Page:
The new Wonder Woman Flight of Courage coaster will reach a top speed of 58 mph after climbing a 131-foot-tall lift hill and descending an 87-degree first drop. The ride’s four 12-passenger trains will travel over a 3,300-foot-long track featuring three inversions — a raven dive, zero gravity roll and 180-degree stall.
The Greek-inspired entrance and queue for Flight of Courage will be themed to the hidden island of Themyscira, the fictional home of Wonder Woman. The queue will showcase the legacy and life of Wonder Woman while explaining how she obtained her super powers.
The addition of the Wonder Woman coaster in the DC Universe area of the park will also include a new restaurant and bar as well as a retail shop.
The Raptor single-rail track by Rocky Mountain Construction employs an innovative new coaster design from the Idaho-based ride manufacturer. Passengers on a RMC single-rail coaster sit in an inline-style train with their legs straddling an I-beam track.
The RMC coaster track layout for Wonder Woman Flight of Courage is expected to stretch from the DC Universe area of the park to Metropolis Plaza near the Justice League 3-D dark ride. The new ride will be flanked by a pair of DC Comics-themed coasters: Riddler’s Revenge and Batman: The Ride.
Magic Mountain’s new coaster is expected to reuse the station house of the former Green Lantern: First Flight, an Intamin ZacSpin coaster that was removed and relocated to Montreal’s La Ronde amusement park.
The nearby Tidal Wave shoot-the-chutes water ride was removed to make room for the new Magic Mountain coaster with installation already underway on the footers for the new single-rail coaster track supports.
The new superhero coaster is expected to feature a double out-and-back layout with two turnarounds in the center of the Metropolis Plaza that should make for “quite an iconic sight,” according to Coaster Kings.
Magic Mountain’s new coaster appears to be a slightly larger West Coast version of the Jersey Devil coaster that recently opened at Six Flags Great Adventure in New Jersey.
Great Adventure’s Jersey Devil single-rail coaster debuted in June as the world’s tallest, fastest and longest ride of its kind. The 130-foot-tall coaster reaches a top speed of 58 mph over a 3,000-foot-long track through the woods, according to Roller Coaster Database. The Great Adventure coaster trains travel through a raven dive, 180-degree stall and zero-gravity roll.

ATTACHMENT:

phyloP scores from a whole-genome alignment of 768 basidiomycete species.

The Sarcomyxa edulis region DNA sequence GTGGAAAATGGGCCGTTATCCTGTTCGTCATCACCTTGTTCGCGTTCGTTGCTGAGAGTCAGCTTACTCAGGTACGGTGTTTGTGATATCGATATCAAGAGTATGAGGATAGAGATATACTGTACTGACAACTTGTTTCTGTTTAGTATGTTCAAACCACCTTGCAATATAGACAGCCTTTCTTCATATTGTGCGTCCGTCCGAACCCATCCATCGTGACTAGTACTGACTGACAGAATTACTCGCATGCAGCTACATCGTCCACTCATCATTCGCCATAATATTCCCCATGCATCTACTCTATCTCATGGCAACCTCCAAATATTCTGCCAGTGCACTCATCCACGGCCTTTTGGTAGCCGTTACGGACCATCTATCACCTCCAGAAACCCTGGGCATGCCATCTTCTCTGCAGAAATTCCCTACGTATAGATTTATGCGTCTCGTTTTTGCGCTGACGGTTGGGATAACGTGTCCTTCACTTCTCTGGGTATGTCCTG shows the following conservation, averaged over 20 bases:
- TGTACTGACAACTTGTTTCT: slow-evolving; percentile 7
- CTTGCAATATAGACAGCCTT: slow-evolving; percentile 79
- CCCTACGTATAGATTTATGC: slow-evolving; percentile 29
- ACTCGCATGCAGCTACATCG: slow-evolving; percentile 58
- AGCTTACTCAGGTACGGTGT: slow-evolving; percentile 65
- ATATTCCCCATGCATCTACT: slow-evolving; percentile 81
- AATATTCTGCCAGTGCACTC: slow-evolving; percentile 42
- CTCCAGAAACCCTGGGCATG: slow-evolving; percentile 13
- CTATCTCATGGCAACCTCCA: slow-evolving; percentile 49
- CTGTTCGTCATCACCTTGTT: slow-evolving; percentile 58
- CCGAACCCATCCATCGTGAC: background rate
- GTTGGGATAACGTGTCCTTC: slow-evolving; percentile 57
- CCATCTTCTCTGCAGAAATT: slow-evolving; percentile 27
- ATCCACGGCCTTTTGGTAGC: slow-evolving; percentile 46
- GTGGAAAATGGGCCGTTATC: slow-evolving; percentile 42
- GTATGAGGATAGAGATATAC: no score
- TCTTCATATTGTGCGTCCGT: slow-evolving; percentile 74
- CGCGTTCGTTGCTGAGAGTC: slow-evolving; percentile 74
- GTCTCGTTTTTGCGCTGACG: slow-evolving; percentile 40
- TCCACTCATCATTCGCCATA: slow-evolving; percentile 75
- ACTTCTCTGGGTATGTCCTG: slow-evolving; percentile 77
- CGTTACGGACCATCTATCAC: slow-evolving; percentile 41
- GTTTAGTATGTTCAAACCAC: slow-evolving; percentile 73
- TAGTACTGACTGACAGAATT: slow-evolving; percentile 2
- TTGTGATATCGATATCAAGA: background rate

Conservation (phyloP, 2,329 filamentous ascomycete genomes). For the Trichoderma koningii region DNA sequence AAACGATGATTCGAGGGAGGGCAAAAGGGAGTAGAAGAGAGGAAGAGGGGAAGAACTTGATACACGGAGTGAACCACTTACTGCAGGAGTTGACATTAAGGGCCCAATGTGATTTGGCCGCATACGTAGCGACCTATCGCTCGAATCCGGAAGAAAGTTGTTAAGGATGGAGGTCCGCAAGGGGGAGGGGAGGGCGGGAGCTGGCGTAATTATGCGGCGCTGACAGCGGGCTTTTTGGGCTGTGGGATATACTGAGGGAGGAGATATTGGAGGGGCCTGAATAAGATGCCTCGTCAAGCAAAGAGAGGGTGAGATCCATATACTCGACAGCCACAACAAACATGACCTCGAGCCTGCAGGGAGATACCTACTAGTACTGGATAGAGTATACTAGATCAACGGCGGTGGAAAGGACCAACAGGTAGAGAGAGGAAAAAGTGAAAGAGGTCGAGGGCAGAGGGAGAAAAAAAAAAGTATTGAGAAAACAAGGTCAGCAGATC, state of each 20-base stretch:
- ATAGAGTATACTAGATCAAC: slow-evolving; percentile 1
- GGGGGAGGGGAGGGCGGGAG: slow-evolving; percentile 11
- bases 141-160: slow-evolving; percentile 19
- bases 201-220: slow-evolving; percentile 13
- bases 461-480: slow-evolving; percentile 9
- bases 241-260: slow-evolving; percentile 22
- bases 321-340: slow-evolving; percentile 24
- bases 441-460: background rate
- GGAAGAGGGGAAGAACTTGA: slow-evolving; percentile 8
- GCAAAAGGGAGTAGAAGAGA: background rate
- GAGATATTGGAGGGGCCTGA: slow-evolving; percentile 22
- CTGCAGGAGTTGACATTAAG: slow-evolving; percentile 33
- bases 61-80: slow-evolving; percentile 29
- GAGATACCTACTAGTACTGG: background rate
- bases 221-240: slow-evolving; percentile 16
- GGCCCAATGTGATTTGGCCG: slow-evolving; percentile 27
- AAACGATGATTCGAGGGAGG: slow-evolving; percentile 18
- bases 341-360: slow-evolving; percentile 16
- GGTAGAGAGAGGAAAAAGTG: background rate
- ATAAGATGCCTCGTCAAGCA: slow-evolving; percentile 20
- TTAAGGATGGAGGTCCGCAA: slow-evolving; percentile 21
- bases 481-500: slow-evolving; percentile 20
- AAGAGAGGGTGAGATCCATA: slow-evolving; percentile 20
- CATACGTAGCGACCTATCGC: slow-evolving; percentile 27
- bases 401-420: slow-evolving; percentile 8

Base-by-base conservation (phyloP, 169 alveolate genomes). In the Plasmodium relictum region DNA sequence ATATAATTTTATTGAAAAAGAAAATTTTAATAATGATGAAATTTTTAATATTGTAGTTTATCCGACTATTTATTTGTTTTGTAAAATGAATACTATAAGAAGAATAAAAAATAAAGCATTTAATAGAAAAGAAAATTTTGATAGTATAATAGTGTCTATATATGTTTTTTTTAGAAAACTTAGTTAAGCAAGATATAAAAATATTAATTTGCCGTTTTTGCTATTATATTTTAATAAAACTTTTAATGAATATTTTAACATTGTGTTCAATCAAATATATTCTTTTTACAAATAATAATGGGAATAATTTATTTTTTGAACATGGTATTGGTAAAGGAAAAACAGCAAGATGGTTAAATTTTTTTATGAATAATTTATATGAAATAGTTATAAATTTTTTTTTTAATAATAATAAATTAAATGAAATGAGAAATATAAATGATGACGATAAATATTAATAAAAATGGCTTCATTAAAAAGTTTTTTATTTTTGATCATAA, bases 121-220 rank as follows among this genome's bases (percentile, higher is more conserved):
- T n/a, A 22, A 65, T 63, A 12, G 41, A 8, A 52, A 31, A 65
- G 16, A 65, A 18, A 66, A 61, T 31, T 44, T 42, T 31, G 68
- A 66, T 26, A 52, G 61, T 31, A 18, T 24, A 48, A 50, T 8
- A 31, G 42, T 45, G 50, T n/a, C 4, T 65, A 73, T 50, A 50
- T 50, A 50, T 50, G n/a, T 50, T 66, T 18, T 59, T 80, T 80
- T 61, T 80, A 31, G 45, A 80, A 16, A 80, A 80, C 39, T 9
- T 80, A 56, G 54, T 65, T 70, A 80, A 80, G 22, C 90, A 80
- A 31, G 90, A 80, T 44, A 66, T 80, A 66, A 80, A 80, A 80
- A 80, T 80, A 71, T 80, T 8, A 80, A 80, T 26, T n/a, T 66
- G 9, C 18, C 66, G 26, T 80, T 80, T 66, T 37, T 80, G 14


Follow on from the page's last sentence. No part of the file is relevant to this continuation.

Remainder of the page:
Rocky Mountain Construction has built similar Raptor single-rail coasters at Six Flags Fiesta Texas (Wonder Woman Golden Lasso), California’s Great America (Railblazer) and Idaho’s Silverwood (Stunt Pilot).
Magic Mountain was quietly laying out plans for the innovative new single rail roller coaster just before the Valencia amusement park was shuttered by the coronavirus outbreak and Six Flags slashed $50 million in capital projects planned for the 2020 season.
The “2021 roller coaster” was approved in early March 2020 by the County of Los Angeles Department of Regional Planning just 10 days before Magic Mountain closed due to the COVID-19 pandemic.
California small businesses are still reeling from the COVID-19 pandemic, but we shouldn’t be. Every day, more Americans are vaccinated and more businesses are opening up, yet small business owners continue to suffer unnecessary hardship.
Across the country, the states that are getting back to normal the quickest are those that prioritized protecting businesses from lawsuits that could put them under, while they were already vulnerable from reduced business during the worst of the pandemic. The leaders of those states know that small businesses are the backbone of the economy and responsible for providing services to local communities while supporting families through good paying jobs.
In California, however, we are forced to fight two battles – fending off unfair COVID-19-related lawsuits on one hand, while trying to keep up with expensive and changing public health guidelines on the other. For small business owners this means less money to pay bills and bring employees back to work. And it could very well be the straw that breaks the back’s for many businesses that have worked hard to stay open.